The moment it became real for me was as I took stock of the brown parcel in front of me. As I unwrapped it, I found my new study guides – the start of my BSc in International Relations. Applying and enrolling online had all seemed quite abstract. I was more used to a physical campus university, the type that is made out of bricks. In the days that followed there were more parcels, some little, some large. The pile of books on my desk became taller and taller.
I’m not new to studying. In fact, I graduated with a BA earlier this year. But I had become severely disillusioned with the path it was leading me down, so I called in my midlife crisis career change a little early. After the first few weeks of my student experience with UoL, I have realised how significantly different this degree is going to be.
Self-guided learning requires discipline, focus, and motivation. But I’m starting to see this as a very positive thing. Teaching yourself, undertaking the required readings, writing mock essays – it puts you firmly in control of your education. I am the only factor hindering my own success. With that in mind, I’ve knuckled down, killed off my social life until May, and immersed myself in the world of International Relations.
For me, studying International Relations is incredibly fascinating. It’s difficult to draw a line between where the studies end and the real world begins – I often find myself watching the news and contemplating the mechanisms and theories which have led to the story that is unfolding. My desire is to head towards international conflict journalism/analysis, and I’m drawn to studying IR because I believe that having an understanding of the wider picture (globally and historically) is highly important. It provides context, nuance, and adds weight to your words.
With this in mind, I thought I’d kick off my first post to this blog with three things that caught my eye this week, related (to some degree) to International Relations.
1. The Forbes Power list
US magazine Forbes recently released its annual list of the world’s most powerful people. For the second year in a row Russian president Vladimir Putin has topped the list, with the US president Barack Obama kept in second. Forbes states that its list isn’t measuring influence but evaluating ‘hard power’, and in the case of Russia it cites the annexation of Crimea, the proxy war in the Ukraine, and establishment of a large gas pipeline construction deal with China.
Interestingly, the top 10 features not only heads of state, but leading figures from religion and technology. The Pope (#4) trumps Germany’s Angela Merkel (#5), whilst Bill Gates (#7), and the heads of Google (joint #9) are ahead of figures such as the UK’s prime minister, David Cameron (#10) and Saudi Arabia’s King Abdullah bin Abdul Aziz Al Saud (#11).
Unfortunately, Forbes offer very little in the way of explaining their methodology, making it difficult to refute their claims. Analysing this list from varying IR perspectives raises a variety of different questions, such as ‘who has power on the global stage?’. Can the CEOs of companies, and spiritual leaders be compared to heads of state in power terms? In what ways do the institutions of these figures’ power bases (states, companies, religions) free or restrain their power and influence?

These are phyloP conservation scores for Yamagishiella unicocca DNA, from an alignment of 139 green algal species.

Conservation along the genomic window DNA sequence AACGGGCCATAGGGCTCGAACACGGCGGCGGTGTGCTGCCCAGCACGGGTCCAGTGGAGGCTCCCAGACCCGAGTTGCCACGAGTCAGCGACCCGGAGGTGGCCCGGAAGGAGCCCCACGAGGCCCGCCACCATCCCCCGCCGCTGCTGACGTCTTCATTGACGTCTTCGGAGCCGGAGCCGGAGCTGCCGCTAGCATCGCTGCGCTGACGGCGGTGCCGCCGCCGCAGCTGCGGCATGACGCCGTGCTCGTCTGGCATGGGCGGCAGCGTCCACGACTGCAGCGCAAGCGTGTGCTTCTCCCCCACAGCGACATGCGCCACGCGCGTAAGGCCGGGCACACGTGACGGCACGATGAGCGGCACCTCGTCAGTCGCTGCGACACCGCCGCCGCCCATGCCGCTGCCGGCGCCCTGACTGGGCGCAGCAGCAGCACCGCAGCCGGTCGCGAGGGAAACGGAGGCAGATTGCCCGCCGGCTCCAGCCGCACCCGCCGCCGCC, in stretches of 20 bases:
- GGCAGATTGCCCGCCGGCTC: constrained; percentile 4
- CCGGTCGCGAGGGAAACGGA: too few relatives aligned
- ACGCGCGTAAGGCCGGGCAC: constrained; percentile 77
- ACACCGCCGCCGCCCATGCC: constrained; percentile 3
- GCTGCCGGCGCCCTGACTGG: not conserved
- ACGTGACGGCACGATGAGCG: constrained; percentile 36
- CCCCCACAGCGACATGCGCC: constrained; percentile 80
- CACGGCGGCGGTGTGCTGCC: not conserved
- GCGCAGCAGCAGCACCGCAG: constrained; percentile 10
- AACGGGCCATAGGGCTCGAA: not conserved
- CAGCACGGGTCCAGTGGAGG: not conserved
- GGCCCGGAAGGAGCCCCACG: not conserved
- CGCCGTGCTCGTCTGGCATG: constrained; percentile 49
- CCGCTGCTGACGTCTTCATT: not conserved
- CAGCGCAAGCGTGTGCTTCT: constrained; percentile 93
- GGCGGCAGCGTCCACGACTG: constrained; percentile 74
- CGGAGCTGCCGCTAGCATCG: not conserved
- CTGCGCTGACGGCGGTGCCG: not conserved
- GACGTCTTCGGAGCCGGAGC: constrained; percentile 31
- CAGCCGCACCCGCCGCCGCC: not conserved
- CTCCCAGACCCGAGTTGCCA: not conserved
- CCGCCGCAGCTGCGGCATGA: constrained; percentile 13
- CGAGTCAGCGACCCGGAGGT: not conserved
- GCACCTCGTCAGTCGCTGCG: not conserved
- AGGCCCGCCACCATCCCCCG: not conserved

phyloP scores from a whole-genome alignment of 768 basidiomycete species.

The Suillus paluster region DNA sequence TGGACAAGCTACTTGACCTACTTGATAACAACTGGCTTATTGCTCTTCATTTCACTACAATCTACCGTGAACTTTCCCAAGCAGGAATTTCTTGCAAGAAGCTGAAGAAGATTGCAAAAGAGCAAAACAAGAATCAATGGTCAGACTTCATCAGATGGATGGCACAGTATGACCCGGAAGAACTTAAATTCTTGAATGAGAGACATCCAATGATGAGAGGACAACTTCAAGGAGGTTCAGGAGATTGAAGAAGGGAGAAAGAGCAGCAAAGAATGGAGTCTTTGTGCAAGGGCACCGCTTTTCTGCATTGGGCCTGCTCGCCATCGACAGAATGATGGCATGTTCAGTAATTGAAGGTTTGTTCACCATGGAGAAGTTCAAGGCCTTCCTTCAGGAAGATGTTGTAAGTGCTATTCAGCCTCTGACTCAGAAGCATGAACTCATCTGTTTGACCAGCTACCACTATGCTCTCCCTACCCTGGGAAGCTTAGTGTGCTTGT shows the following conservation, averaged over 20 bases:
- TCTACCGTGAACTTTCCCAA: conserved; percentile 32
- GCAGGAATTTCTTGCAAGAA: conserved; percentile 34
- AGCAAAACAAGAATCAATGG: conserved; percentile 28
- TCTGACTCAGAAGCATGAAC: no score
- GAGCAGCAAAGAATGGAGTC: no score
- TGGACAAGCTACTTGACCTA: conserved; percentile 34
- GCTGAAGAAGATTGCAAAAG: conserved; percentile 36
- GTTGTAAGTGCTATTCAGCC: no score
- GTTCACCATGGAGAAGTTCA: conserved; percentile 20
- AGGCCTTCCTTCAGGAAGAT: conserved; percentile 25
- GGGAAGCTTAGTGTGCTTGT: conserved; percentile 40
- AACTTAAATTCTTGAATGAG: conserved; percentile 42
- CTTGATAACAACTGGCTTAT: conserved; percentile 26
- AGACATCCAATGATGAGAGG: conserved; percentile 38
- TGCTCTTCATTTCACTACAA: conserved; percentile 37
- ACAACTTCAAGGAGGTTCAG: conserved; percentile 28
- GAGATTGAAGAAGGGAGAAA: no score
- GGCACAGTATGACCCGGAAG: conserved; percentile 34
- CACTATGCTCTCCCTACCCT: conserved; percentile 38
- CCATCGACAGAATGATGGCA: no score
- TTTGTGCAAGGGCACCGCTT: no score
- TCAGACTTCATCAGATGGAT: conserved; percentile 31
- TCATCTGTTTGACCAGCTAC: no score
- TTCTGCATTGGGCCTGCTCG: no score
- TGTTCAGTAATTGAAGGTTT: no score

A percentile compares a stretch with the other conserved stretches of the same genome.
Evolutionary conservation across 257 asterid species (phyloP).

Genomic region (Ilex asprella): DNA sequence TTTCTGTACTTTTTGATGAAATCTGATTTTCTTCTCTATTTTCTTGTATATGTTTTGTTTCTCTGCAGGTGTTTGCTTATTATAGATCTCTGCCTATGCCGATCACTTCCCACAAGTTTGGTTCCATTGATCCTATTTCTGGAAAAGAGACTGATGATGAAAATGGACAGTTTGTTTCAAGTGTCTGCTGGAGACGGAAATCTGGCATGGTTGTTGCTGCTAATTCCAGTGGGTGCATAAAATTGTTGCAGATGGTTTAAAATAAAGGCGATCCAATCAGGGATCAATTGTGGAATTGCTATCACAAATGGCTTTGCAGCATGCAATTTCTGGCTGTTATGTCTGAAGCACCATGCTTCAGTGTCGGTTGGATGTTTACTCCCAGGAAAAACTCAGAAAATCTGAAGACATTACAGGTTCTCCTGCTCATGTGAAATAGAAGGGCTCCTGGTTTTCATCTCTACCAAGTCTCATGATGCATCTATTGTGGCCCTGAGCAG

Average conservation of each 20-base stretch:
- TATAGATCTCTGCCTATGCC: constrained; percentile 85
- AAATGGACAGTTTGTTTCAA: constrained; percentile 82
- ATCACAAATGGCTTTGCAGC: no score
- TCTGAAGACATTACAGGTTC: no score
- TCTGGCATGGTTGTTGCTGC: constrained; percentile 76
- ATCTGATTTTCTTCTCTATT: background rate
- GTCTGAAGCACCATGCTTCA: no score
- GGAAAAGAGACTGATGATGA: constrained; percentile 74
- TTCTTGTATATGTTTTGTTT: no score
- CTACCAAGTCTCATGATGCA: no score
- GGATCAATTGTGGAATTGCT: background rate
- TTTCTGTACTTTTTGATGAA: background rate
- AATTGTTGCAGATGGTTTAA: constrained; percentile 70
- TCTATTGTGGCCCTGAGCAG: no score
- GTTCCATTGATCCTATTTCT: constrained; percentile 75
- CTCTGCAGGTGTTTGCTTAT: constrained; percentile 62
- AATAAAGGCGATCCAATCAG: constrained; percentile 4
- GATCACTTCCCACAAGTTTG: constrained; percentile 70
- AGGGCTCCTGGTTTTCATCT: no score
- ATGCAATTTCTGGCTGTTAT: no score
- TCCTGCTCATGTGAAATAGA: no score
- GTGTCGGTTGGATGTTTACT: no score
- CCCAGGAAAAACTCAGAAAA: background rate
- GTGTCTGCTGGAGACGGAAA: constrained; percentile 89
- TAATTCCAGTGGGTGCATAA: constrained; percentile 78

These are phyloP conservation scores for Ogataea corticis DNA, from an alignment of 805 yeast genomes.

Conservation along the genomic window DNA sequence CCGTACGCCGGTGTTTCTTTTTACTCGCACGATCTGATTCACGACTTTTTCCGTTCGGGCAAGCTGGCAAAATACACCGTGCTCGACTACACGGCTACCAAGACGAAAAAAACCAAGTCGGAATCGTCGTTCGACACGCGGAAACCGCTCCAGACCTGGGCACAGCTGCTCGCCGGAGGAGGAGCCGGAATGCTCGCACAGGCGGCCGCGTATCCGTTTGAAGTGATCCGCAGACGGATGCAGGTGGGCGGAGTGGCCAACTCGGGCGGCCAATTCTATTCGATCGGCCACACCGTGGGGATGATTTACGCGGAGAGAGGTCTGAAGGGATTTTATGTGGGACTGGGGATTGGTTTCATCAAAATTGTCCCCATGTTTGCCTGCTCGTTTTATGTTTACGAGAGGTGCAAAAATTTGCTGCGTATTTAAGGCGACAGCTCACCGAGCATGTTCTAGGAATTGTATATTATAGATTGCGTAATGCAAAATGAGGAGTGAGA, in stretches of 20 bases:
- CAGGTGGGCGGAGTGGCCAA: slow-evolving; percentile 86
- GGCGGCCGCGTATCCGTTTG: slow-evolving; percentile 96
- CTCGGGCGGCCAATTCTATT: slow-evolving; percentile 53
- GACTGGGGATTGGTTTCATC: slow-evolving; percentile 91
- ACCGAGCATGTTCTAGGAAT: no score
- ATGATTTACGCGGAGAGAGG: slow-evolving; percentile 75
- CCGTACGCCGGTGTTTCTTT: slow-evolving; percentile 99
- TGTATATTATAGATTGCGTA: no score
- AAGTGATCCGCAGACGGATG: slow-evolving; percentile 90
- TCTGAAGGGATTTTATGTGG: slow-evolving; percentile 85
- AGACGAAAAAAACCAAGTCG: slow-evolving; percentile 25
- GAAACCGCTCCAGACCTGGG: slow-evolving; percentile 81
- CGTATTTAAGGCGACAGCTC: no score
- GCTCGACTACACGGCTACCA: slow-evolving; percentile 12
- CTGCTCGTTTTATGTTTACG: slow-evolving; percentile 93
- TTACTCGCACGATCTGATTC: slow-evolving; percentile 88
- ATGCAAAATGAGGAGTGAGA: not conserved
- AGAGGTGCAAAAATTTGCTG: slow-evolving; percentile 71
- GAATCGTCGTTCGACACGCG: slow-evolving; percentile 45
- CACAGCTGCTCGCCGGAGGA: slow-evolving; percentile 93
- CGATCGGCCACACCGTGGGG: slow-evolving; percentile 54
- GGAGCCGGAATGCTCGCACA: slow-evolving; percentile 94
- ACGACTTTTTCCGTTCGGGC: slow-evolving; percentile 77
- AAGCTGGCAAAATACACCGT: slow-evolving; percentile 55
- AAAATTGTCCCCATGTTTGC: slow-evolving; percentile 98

A documentary offering insight in to the way in which Human Right’s Watch investigates allegations of human rights abuses has recently become available on Netflix. ‘E-Team’ offers an up-close and personal perspective on mass killings committed during the Balkan conflicts of the early 1990s, and more recent footage examining the actions of government forces of the Assad regime in Syria. The compelling nature of the film itself aside, it raises interesting questions which again link to my earlier point – who has power on the global stage? Can NGO groups such as Human Rights Watch influence state behaviour, or the response of the international community?
3. Buzzfeed’s ‘Project Runway: APEC edition’
If large groups of powerful people dressed identically, whilst looking incredibly awkward, is your thing, you’re in luck: Buzzfeed as created what it has described as ‘The Definitive Ranking Of Costumes World Leaders Have Forced Each Other To Wear At APEC.’
As autumn starts to give way to distinctly more wintry weather, I know I’ll be wrapped up inside, buried under textbooks and study guides. Before long, it’ll be the new year and we’ll on the final descent towards the exam period. So to everyone else out there studying with the UoL International Programmes, especially those that might are struggling to keep on track: stick at it! You’ll thank yourself for it in the long run.
Tim is studying the BSc International Relations independently in the UK.
I am also studying Bsc with UoL International Programmes, so thank you for you recommendation on these 3 useful things, especially ”E-Team”.
Overall a great article 🙂 Good luck in your studies!
Thanks for this motivating post, Tim! I’m also studying IR-third year now and it has definitely not lost its fascinating appeal. And I feel the same way about the ‘self-empowerment’ that studying internationally brings. 🙂 All the best in the journey ahead!
Elene & Juliana; thank you both, and good luck! 🙂
Hello. Congratulation to you. I am also considered in University of London’s foundation programs. I live in Houston TX USA. I ve confusing about the tuition and the cost. I don’t know it talks about totally the program or per year
Hello! Great post! Thank you for your recommendation, I have found them very interesting, especially “E-Team”. Good luck on your studies!